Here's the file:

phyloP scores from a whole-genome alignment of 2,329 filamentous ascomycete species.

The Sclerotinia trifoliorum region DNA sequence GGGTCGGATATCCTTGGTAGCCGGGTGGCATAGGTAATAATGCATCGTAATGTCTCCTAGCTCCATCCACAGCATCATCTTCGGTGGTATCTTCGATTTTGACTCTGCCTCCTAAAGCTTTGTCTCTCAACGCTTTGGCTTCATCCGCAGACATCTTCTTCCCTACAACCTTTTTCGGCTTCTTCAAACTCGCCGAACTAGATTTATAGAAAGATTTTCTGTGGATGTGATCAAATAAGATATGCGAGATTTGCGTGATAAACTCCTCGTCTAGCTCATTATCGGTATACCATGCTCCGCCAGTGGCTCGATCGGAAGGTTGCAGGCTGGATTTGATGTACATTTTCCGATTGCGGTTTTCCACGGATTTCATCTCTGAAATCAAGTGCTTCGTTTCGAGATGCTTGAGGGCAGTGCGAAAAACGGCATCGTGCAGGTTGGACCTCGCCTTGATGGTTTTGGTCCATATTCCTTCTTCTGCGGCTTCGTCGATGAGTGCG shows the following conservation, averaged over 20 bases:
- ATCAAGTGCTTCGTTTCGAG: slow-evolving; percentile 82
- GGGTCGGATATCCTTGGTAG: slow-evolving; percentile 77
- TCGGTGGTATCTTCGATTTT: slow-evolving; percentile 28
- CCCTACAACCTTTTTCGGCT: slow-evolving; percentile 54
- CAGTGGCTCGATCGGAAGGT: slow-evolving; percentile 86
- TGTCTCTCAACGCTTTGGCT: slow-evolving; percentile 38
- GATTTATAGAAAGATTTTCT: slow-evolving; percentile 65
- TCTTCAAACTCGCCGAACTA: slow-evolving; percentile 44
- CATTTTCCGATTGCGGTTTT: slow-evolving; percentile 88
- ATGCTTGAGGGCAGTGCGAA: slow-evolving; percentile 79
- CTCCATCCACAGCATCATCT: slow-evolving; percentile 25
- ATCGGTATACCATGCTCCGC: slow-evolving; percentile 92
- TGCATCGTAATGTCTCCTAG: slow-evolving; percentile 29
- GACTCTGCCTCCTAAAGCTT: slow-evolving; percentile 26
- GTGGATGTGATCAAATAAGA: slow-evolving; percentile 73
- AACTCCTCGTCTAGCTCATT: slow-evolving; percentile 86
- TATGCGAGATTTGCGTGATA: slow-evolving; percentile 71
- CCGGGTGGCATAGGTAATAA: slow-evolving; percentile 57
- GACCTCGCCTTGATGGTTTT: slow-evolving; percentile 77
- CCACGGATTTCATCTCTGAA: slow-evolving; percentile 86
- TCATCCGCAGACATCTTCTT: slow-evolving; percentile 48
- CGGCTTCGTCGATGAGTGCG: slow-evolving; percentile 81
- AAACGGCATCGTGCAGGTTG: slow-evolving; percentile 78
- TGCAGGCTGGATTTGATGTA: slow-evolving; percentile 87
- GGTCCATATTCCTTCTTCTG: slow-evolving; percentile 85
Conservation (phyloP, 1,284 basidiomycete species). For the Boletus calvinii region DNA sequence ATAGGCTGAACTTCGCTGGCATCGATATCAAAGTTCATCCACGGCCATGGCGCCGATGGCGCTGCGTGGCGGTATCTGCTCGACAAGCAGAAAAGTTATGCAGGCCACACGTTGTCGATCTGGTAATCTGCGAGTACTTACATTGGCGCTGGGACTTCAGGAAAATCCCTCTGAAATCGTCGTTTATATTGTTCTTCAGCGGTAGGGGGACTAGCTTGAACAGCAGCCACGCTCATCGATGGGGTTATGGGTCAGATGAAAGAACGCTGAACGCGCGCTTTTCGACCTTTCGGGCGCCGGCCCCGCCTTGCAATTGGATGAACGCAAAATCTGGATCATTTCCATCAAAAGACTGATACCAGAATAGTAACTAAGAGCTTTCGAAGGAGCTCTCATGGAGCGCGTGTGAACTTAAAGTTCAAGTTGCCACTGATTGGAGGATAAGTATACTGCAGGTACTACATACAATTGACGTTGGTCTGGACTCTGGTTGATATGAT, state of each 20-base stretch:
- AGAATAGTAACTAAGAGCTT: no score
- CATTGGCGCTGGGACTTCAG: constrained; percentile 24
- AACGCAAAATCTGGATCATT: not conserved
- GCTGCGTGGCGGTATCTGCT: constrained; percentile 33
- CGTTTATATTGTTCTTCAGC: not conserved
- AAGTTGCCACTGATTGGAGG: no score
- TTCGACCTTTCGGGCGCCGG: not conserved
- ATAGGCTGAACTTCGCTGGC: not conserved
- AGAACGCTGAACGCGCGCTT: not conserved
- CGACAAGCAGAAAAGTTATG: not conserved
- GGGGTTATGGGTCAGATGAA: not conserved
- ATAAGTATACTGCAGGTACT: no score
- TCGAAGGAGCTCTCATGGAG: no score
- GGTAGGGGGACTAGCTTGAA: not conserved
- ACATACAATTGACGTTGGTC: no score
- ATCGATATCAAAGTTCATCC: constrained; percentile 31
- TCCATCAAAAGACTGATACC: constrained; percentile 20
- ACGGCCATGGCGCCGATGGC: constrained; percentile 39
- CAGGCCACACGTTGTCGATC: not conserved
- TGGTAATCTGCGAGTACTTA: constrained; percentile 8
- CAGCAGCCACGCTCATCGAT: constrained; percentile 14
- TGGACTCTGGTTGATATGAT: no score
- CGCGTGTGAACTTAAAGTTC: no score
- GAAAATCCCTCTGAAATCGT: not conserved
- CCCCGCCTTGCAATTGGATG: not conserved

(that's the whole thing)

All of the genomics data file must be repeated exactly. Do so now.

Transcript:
phyloP scores from a whole-genome alignment of 2,329 filamentous ascomycete species.

The Sclerotinia trifoliorum region DNA sequence GGGTCGGATATCCTTGGTAGCCGGGTGGCATAGGTAATAATGCATCGTAATGTCTCCTAGCTCCATCCACAGCATCATCTTCGGTGGTATCTTCGATTTTGACTCTGCCTCCTAAAGCTTTGTCTCTCAACGCTTTGGCTTCATCCGCAGACATCTTCTTCCCTACAACCTTTTTCGGCTTCTTCAAACTCGCCGAACTAGATTTATAGAAAGATTTTCTGTGGATGTGATCAAATAAGATATGCGAGATTTGCGTGATAAACTCCTCGTCTAGCTCATTATCGGTATACCATGCTCCGCCAGTGGCTCGATCGGAAGGTTGCAGGCTGGATTTGATGTACATTTTCCGATTGCGGTTTTCCACGGATTTCATCTCTGAAATCAAGTGCTTCGTTTCGAGATGCTTGAGGGCAGTGCGAAAAACGGCATCGTGCAGGTTGGACCTCGCCTTGATGGTTTTGGTCCATATTCCTTCTTCTGCGGCTTCGTCGATGAGTGCG shows the following conservation, averaged over 20 bases:
- ATCAAGTGCTTCGTTTCGAG: slow-evolving; percentile 82
- GGGTCGGATATCCTTGGTAG: slow-evolving; percentile 77
- TCGGTGGTATCTTCGATTTT: slow-evolving; percentile 28
- CCCTACAACCTTTTTCGGCT: slow-evolving; percentile 54
- CAGTGGCTCGATCGGAAGGT: slow-evolving; percentile 86
- TGTCTCTCAACGCTTTGGCT: slow-evolving; percentile 38
- GATTTATAGAAAGATTTTCT: slow-evolving; percentile 65
- TCTTCAAACTCGCCGAACTA: slow-evolving; percentile 44
- CATTTTCCGATTGCGGTTTT: slow-evolving; percentile 88
- ATGCTTGAGGGCAGTGCGAA: slow-evolving; percentile 79
- CTCCATCCACAGCATCATCT: slow-evolving; percentile 25
- ATCGGTATACCATGCTCCGC: slow-evolving; percentile 92
- TGCATCGTAATGTCTCCTAG: slow-evolving; percentile 29
- GACTCTGCCTCCTAAAGCTT: slow-evolving; percentile 26
- GTGGATGTGATCAAATAAGA: slow-evolving; percentile 73
- AACTCCTCGTCTAGCTCATT: slow-evolving; percentile 86
- TATGCGAGATTTGCGTGATA: slow-evolving; percentile 71
- CCGGGTGGCATAGGTAATAA: slow-evolving; percentile 57
- GACCTCGCCTTGATGGTTTT: slow-evolving; percentile 77
- CCACGGATTTCATCTCTGAA: slow-evolving; percentile 86
- TCATCCGCAGACATCTTCTT: slow-evolving; percentile 48
- CGGCTTCGTCGATGAGTGCG: slow-evolving; percentile 81
- AAACGGCATCGTGCAGGTTG: slow-evolving; percentile 78
- TGCAGGCTGGATTTGATGTA: slow-evolving; percentile 87
- GGTCCATATTCCTTCTTCTG: slow-evolving; percentile 85
Conservation (phyloP, 1,284 basidiomycete species). For the Boletus calvinii region DNA sequence ATAGGCTGAACTTCGCTGGCATCGATATCAAAGTTCATCCACGGCCATGGCGCCGATGGCGCTGCGTGGCGGTATCTGCTCGACAAGCAGAAAAGTTATGCAGGCCACACGTTGTCGATCTGGTAATCTGCGAGTACTTACATTGGCGCTGGGACTTCAGGAAAATCCCTCTGAAATCGTCGTTTATATTGTTCTTCAGCGGTAGGGGGACTAGCTTGAACAGCAGCCACGCTCATCGATGGGGTTATGGGTCAGATGAAAGAACGCTGAACGCGCGCTTTTCGACCTTTCGGGCGCCGGCCCCGCCTTGCAATTGGATGAACGCAAAATCTGGATCATTTCCATCAAAAGACTGATACCAGAATAGTAACTAAGAGCTTTCGAAGGAGCTCTCATGGAGCGCGTGTGAACTTAAAGTTCAAGTTGCCACTGATTGGAGGATAAGTATACTGCAGGTACTACATACAATTGACGTTGGTCTGGACTCTGGTTGATATGAT, state of each 20-base stretch:
- AGAATAGTAACTAAGAGCTT: no score
- CATTGGCGCTGGGACTTCAG: constrained; percentile 24
- AACGCAAAATCTGGATCATT: not conserved
- GCTGCGTGGCGGTATCTGCT: constrained; percentile 33
- CGTTTATATTGTTCTTCAGC: not conserved
- AAGTTGCCACTGATTGGAGG: no score
- TTCGACCTTTCGGGCGCCGG: not conserved
- ATAGGCTGAACTTCGCTGGC: not conserved
- AGAACGCTGAACGCGCGCTT: not conserved
- CGACAAGCAGAAAAGTTATG: not conserved
- GGGGTTATGGGTCAGATGAA: not conserved
- ATAAGTATACTGCAGGTACT: no score
- TCGAAGGAGCTCTCATGGAG: no score
- GGTAGGGGGACTAGCTTGAA: not conserved
- ACATACAATTGACGTTGGTC: no score
- ATCGATATCAAAGTTCATCC: constrained; percentile 31
- TCCATCAAAAGACTGATACC: constrained; percentile 20
- ACGGCCATGGCGCCGATGGC: constrained; percentile 39
- CAGGCCACACGTTGTCGATC: not conserved
- TGGTAATCTGCGAGTACTTA: constrained; percentile 8
- CAGCAGCCACGCTCATCGAT: constrained; percentile 14
- TGGACTCTGGTTGATATGAT: no score
- CGCGTGTGAACTTAAAGTTC: no score
- GAAAATCCCTCTGAAATCGT: not conserved
- CCCCGCCTTGCAATTGGATG: not conserved